Sometimes, we are tempted to think that health is mostly an individual matter. After all, each of us has a unique body with unique needs. What might work for someone else in pursuing wellness may not work for you. There are personalized health data metrics to gather and perhaps specific plans to implement. In many respects, your health journey is distinctly yours. And yet, while you have an individual body, neither you nor your body live in a vacuum. All of our health journeys ebb and flow in the broader contexts of the things we do, the places we go, and perhaps most importantly, the people we know. It is hard to stay physically, mentally, and emotionally healthy in isolation. As we navigate our own personal challenges and goals, health-related or otherwise, communities empower us to thrive. In fact, research indicates that strong communities and social networks play an essential role in better wellness outcomes for women at all stages of life.
Perhaps one of the most ever present variables in navigating our health journeys is stress. By definition, stress is a reaction to a change or a challenge; and, as the old saying goes, the only constant thing about life is change. Everyone experiences stress, but there appear to be notable differences in the mechanisms of male and female stress responses. We often hear that the general stress response is “fight or flight” upon exposure to new stimuli or potential danger. Yet, in a groundbreaking stress study conducted in 2002, Dr. Laura Cousin Klein and Shelley Taylor made two critical observations. First, of the adults who participated in the initial study, only of 17% them were female. This was likely a direct consequence of andronormativity in medicine, the tendency to treat male physiology and development as the biological default for human health and wellness. Of the male participants, the vast majority largely adhered to the expected “fight or flight” response. However, as Drs. Klein and Taylor assert in their second observation, the female participants displayed a different set of behaviors soon called “tend & befriend.” When men experience stress, spikes in testosterone signals for the urge to fight or flight to respectively neutralize or avoid danger. On the other hand, when women are exposed to stress, oxytocin levels increase, generating the impulse to take care of their children and communicate with other women. This is the seemingly hard-wired desire to call your mom or a close friend after a hard day. These biological stress response differences between the sexes may be evolutionary byproducts of gender roles in early human socialization. Interestingly, because women are more likely to “tend & befriend” than “fight or flight”, Drs. Klein and Taylor speculate that this may explain why women consistently outlive men. In essence, community contributes to women’s longevity.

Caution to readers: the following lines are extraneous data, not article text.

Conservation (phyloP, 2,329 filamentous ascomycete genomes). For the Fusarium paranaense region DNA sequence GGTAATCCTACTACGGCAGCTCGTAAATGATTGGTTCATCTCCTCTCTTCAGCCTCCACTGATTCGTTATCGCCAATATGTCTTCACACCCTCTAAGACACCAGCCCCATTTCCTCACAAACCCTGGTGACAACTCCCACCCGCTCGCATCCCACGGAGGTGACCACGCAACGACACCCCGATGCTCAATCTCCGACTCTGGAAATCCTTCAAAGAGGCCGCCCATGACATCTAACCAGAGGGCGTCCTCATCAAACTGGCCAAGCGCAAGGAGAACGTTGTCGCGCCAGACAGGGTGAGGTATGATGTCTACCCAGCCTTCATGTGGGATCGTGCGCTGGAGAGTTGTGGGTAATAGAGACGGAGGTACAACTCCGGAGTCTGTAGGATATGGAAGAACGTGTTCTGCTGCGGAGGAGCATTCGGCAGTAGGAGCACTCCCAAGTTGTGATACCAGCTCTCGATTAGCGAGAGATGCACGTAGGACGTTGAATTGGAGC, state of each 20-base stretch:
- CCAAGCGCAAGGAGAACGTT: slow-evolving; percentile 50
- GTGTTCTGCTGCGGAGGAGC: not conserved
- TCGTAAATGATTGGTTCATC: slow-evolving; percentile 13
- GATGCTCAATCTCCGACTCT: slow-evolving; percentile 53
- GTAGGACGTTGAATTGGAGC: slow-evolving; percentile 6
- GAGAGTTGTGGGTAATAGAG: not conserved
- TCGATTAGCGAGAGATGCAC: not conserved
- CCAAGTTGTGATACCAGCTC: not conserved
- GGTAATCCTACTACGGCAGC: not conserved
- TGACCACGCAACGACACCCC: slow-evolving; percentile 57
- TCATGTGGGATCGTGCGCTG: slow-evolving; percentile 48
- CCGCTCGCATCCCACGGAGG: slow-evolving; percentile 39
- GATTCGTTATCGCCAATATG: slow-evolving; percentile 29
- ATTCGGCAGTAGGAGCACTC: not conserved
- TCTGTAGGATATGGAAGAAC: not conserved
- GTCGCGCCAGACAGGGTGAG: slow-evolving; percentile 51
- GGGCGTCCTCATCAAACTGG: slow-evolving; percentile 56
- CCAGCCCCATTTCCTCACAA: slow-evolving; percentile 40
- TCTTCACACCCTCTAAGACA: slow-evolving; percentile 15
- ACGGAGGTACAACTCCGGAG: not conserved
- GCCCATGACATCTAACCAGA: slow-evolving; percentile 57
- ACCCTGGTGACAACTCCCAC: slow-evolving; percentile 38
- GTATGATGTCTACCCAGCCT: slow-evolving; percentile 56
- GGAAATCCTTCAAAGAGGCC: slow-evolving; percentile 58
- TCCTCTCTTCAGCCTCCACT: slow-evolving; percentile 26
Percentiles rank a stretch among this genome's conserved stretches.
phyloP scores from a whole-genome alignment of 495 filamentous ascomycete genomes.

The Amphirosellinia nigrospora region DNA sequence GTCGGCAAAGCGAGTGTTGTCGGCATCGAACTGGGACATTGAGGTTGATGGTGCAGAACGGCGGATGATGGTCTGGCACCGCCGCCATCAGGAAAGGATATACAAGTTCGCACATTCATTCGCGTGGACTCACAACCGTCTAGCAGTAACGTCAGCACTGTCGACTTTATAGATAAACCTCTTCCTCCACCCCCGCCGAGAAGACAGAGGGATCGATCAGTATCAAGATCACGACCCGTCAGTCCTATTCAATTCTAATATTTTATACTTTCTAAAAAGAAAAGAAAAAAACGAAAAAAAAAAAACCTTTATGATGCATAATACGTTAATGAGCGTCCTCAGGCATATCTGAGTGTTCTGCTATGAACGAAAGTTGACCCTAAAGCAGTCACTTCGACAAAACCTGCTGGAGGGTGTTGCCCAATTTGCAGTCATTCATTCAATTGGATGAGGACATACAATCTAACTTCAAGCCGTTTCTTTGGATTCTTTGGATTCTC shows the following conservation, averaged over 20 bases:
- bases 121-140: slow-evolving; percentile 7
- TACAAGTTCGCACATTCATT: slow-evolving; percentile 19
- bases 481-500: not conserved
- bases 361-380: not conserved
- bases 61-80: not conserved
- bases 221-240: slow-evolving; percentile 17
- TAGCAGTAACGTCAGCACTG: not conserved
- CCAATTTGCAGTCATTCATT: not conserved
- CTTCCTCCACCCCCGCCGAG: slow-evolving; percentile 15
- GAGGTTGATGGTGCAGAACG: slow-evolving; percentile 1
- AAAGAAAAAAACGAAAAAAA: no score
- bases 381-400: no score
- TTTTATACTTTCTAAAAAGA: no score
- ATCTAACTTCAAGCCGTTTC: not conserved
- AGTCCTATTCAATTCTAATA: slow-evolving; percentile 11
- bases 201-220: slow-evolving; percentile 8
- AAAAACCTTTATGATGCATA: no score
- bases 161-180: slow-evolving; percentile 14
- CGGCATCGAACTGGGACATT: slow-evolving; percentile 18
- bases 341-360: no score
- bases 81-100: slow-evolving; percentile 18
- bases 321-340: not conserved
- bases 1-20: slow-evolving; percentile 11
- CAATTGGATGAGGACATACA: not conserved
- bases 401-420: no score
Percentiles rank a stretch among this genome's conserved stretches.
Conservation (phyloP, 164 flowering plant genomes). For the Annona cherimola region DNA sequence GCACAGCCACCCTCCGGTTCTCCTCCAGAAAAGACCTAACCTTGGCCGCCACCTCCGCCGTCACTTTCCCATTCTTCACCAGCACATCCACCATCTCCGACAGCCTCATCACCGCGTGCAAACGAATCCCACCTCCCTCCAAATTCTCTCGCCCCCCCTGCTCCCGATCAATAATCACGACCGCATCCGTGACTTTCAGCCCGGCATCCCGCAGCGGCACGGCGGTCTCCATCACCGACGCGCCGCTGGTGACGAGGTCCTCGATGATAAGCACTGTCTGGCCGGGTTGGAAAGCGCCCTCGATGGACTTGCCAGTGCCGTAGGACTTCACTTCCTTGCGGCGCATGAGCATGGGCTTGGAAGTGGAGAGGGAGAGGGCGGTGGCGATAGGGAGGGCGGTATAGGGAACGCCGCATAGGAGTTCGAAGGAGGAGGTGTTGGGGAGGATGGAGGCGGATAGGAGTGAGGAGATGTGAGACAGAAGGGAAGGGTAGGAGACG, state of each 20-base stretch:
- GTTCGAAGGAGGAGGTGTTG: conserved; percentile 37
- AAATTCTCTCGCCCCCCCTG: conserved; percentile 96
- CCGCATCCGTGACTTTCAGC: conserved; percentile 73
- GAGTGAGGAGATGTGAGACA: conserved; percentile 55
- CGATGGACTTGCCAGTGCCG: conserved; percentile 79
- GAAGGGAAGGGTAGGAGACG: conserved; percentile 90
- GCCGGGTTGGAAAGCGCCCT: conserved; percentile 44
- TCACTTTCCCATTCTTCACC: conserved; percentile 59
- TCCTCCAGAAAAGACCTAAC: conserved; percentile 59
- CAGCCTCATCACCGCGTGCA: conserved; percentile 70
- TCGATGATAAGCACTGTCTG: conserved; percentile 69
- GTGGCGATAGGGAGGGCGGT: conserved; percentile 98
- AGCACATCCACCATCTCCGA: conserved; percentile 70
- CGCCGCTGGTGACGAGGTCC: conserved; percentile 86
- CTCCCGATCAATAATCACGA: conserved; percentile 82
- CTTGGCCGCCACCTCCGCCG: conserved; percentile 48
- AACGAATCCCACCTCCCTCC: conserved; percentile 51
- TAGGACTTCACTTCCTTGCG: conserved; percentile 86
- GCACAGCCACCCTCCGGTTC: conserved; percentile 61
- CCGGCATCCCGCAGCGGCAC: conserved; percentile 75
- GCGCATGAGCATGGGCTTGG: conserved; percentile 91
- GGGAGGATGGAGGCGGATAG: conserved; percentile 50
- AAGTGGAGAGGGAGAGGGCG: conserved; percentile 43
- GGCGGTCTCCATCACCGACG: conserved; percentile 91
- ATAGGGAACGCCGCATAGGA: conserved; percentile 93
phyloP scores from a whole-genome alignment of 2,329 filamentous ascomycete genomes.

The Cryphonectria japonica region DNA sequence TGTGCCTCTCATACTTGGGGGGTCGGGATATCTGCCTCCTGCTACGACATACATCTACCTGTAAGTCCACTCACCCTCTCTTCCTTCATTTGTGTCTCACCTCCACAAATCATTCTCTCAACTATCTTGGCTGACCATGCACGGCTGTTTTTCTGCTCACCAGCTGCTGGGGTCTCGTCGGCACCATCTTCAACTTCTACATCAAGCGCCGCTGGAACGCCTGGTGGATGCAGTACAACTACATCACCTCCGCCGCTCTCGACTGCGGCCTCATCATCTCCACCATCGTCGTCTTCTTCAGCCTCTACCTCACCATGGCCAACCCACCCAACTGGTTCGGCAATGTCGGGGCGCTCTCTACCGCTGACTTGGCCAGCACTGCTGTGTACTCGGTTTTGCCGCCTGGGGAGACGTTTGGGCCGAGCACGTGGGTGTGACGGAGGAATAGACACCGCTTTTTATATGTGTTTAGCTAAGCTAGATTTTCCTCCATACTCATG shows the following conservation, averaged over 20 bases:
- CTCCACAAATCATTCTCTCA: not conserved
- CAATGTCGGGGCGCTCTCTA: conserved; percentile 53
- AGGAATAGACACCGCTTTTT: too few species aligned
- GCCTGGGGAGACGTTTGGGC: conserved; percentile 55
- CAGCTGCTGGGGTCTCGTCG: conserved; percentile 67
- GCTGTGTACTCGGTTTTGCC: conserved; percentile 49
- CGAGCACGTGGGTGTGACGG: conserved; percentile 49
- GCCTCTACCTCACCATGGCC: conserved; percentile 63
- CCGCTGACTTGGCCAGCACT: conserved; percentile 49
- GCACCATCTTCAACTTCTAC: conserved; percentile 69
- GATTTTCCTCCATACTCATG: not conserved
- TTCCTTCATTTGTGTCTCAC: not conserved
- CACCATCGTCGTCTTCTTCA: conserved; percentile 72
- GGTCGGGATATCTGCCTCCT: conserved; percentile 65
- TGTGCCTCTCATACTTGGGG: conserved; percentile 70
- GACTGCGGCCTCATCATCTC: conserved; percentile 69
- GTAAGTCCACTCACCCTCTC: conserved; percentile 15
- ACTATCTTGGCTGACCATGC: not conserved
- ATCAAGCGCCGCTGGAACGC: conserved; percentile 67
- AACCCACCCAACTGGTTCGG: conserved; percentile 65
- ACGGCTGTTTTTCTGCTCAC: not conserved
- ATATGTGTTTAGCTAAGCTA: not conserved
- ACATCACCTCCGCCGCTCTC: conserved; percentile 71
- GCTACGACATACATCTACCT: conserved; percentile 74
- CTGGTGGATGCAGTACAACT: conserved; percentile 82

Admittedly, community can positively impact everyone’s health outcomes. For example, in one study that Drs. Klein and Taylor surveyed, researchers found that people who had no friends increased their risk of death over a 6-month period. In another study, those who had the most friends over a 9-year period cut their risk of death by more than 60%. Even still, access to community appears to especially benefit women facing stress. And if anything can induce stress, it’s health concerns and complications. Researchers at Vanderbilt-Ingram Cancer Center and colleagues at the Shanghai Institute of Preventive Medicine were able to determine that women with the highest satisfaction with marriage, family, and friends at six months had a 38% reduced risk of mortality and a 48% lower risk of recurrence, when compared with those with poor social ties, while women reporting “favorable” interpersonal relationships had a 35% lower risk.) In another study with new mothers in Australia, women indicated that maternal and child health nurses and other women were important sources of information and assistance in the management of postpartum health problems. Community with other women can be an integral part of understanding and journeying through womxn-specific health concerns.
In essence, our relationships with others shape our health and overall wellness in ways we might not realize or fully appreciate. This is why it is important for us to be more intentional in cultivating safe communal spaces. So, if you are navigating a particular health concern and you feel the initial urge to reach out to someone, listen to your oxytocin surge! In our increasingly insular lives, that kind of vulnerability can be scary, but seeking community is an action you can take to honor your wellness needs. As women, we can come together to “tend & befriend” in response to life’s constant stressors and live longer, happier, and healthier together.